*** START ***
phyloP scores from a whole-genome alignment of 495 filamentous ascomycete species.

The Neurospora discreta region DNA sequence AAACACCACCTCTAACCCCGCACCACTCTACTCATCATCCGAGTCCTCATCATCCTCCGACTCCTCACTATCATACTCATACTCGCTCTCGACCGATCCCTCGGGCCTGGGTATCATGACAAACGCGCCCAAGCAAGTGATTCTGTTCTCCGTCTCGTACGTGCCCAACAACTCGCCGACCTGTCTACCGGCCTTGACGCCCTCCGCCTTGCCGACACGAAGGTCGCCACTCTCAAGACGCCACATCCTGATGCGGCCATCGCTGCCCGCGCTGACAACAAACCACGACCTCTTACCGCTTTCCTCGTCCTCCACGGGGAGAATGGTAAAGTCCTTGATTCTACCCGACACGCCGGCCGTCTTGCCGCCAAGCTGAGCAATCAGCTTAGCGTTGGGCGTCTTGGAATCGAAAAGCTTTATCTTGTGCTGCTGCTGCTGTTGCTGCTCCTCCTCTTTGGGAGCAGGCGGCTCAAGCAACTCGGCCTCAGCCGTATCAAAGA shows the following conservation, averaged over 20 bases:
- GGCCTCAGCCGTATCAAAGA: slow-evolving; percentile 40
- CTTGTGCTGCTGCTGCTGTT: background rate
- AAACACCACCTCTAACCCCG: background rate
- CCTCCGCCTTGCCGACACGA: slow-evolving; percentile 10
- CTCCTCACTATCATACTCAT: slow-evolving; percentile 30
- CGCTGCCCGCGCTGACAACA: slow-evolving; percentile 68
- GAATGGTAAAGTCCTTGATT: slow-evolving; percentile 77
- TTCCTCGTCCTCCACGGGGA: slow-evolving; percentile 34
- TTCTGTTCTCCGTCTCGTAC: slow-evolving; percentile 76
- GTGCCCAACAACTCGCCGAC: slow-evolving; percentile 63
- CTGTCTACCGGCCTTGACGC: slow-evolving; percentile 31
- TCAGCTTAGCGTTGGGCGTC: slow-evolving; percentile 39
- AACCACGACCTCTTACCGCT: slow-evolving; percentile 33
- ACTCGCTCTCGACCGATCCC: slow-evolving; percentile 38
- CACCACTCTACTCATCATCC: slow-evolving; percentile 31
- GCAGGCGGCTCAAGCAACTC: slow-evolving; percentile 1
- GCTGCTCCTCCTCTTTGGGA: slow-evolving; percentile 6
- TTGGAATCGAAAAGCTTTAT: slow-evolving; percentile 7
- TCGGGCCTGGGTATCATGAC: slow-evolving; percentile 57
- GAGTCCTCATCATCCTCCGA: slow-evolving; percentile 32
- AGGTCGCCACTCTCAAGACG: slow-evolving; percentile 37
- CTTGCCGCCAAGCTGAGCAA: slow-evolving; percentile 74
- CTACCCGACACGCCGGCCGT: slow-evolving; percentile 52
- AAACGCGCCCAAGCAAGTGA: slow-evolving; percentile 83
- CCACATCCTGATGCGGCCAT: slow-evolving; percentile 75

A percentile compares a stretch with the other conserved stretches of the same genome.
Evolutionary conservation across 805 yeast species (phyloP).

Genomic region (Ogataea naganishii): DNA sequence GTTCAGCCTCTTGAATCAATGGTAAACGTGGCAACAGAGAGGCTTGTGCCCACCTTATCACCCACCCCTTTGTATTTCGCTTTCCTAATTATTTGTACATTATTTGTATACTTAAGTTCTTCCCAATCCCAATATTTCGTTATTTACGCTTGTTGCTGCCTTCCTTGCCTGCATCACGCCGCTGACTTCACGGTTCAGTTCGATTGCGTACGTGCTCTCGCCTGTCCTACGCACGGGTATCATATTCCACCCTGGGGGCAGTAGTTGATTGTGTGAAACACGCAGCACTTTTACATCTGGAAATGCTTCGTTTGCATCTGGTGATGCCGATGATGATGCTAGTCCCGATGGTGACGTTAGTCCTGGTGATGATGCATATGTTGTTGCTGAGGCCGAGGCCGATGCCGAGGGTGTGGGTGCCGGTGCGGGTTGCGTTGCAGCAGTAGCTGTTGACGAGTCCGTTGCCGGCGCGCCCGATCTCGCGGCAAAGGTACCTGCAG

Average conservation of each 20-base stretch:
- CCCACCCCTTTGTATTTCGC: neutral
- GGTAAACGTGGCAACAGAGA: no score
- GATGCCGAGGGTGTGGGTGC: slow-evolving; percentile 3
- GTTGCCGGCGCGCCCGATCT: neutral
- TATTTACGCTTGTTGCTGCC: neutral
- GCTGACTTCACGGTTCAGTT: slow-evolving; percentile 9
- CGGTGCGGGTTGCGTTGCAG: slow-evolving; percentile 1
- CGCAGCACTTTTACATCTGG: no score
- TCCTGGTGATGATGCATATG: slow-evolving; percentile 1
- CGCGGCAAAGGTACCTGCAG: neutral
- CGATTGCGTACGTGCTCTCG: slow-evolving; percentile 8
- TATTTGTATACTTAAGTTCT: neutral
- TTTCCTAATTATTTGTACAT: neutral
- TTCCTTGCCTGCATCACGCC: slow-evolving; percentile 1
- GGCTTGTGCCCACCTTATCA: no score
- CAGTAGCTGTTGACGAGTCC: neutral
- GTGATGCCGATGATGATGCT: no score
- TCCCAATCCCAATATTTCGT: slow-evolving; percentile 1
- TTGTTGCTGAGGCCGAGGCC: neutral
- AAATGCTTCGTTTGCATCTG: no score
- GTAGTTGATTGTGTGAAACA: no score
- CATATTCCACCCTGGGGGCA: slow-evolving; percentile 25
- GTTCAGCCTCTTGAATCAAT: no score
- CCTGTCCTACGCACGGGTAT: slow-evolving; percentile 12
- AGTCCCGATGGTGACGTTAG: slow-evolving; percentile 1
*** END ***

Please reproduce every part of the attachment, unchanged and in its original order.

phyloP scores from a whole-genome alignment of 495 filamentous ascomycete species.

The Neurospora discreta region DNA sequence AAACACCACCTCTAACCCCGCACCACTCTACTCATCATCCGAGTCCTCATCATCCTCCGACTCCTCACTATCATACTCATACTCGCTCTCGACCGATCCCTCGGGCCTGGGTATCATGACAAACGCGCCCAAGCAAGTGATTCTGTTCTCCGTCTCGTACGTGCCCAACAACTCGCCGACCTGTCTACCGGCCTTGACGCCCTCCGCCTTGCCGACACGAAGGTCGCCACTCTCAAGACGCCACATCCTGATGCGGCCATCGCTGCCCGCGCTGACAACAAACCACGACCTCTTACCGCTTTCCTCGTCCTCCACGGGGAGAATGGTAAAGTCCTTGATTCTACCCGACACGCCGGCCGTCTTGCCGCCAAGCTGAGCAATCAGCTTAGCGTTGGGCGTCTTGGAATCGAAAAGCTTTATCTTGTGCTGCTGCTGCTGTTGCTGCTCCTCCTCTTTGGGAGCAGGCGGCTCAAGCAACTCGGCCTCAGCCGTATCAAAGA shows the following conservation, averaged over 20 bases:
- GGCCTCAGCCGTATCAAAGA: slow-evolving; percentile 40
- CTTGTGCTGCTGCTGCTGTT: background rate
- AAACACCACCTCTAACCCCG: background rate
- CCTCCGCCTTGCCGACACGA: slow-evolving; percentile 10
- CTCCTCACTATCATACTCAT: slow-evolving; percentile 30
- CGCTGCCCGCGCTGACAACA: slow-evolving; percentile 68
- GAATGGTAAAGTCCTTGATT: slow-evolving; percentile 77
- TTCCTCGTCCTCCACGGGGA: slow-evolving; percentile 34
- TTCTGTTCTCCGTCTCGTAC: slow-evolving; percentile 76
- GTGCCCAACAACTCGCCGAC: slow-evolving; percentile 63
- CTGTCTACCGGCCTTGACGC: slow-evolving; percentile 31
- TCAGCTTAGCGTTGGGCGTC: slow-evolving; percentile 39
- AACCACGACCTCTTACCGCT: slow-evolving; percentile 33
- ACTCGCTCTCGACCGATCCC: slow-evolving; percentile 38
- CACCACTCTACTCATCATCC: slow-evolving; percentile 31
- GCAGGCGGCTCAAGCAACTC: slow-evolving; percentile 1
- GCTGCTCCTCCTCTTTGGGA: slow-evolving; percentile 6
- TTGGAATCGAAAAGCTTTAT: slow-evolving; percentile 7
- TCGGGCCTGGGTATCATGAC: slow-evolving; percentile 57
- GAGTCCTCATCATCCTCCGA: slow-evolving; percentile 32
- AGGTCGCCACTCTCAAGACG: slow-evolving; percentile 37
- CTTGCCGCCAAGCTGAGCAA: slow-evolving; percentile 74
- CTACCCGACACGCCGGCCGT: slow-evolving; percentile 52
- AAACGCGCCCAAGCAAGTGA: slow-evolving; percentile 83
- CCACATCCTGATGCGGCCAT: slow-evolving; percentile 75

A percentile compares a stretch with the other conserved stretches of the same genome.
Evolutionary conservation across 805 yeast species (phyloP).

Genomic region (Ogataea naganishii): DNA sequence GTTCAGCCTCTTGAATCAATGGTAAACGTGGCAACAGAGAGGCTTGTGCCCACCTTATCACCCACCCCTTTGTATTTCGCTTTCCTAATTATTTGTACATTATTTGTATACTTAAGTTCTTCCCAATCCCAATATTTCGTTATTTACGCTTGTTGCTGCCTTCCTTGCCTGCATCACGCCGCTGACTTCACGGTTCAGTTCGATTGCGTACGTGCTCTCGCCTGTCCTACGCACGGGTATCATATTCCACCCTGGGGGCAGTAGTTGATTGTGTGAAACACGCAGCACTTTTACATCTGGAAATGCTTCGTTTGCATCTGGTGATGCCGATGATGATGCTAGTCCCGATGGTGACGTTAGTCCTGGTGATGATGCATATGTTGTTGCTGAGGCCGAGGCCGATGCCGAGGGTGTGGGTGCCGGTGCGGGTTGCGTTGCAGCAGTAGCTGTTGACGAGTCCGTTGCCGGCGCGCCCGATCTCGCGGCAAAGGTACCTGCAG

Average conservation of each 20-base stretch:
- CCCACCCCTTTGTATTTCGC: neutral
- GGTAAACGTGGCAACAGAGA: no score
- GATGCCGAGGGTGTGGGTGC: slow-evolving; percentile 3
- GTTGCCGGCGCGCCCGATCT: neutral
- TATTTACGCTTGTTGCTGCC: neutral
- GCTGACTTCACGGTTCAGTT: slow-evolving; percentile 9
- CGGTGCGGGTTGCGTTGCAG: slow-evolving; percentile 1
- CGCAGCACTTTTACATCTGG: no score
- TCCTGGTGATGATGCATATG: slow-evolving; percentile 1
- CGCGGCAAAGGTACCTGCAG: neutral
- CGATTGCGTACGTGCTCTCG: slow-evolving; percentile 8
- TATTTGTATACTTAAGTTCT: neutral
- TTTCCTAATTATTTGTACAT: neutral
- TTCCTTGCCTGCATCACGCC: slow-evolving; percentile 1
- GGCTTGTGCCCACCTTATCA: no score
- CAGTAGCTGTTGACGAGTCC: neutral
- GTGATGCCGATGATGATGCT: no score
- TCCCAATCCCAATATTTCGT: slow-evolving; percentile 1
- TTGTTGCTGAGGCCGAGGCC: neutral
- AAATGCTTCGTTTGCATCTG: no score
- GTAGTTGATTGTGTGAAACA: no score
- CATATTCCACCCTGGGGGCA: slow-evolving; percentile 25
- GTTCAGCCTCTTGAATCAAT: no score
- CCTGTCCTACGCACGGGTAT: slow-evolving; percentile 12
- AGTCCCGATGGTGACGTTAG: slow-evolving; percentile 1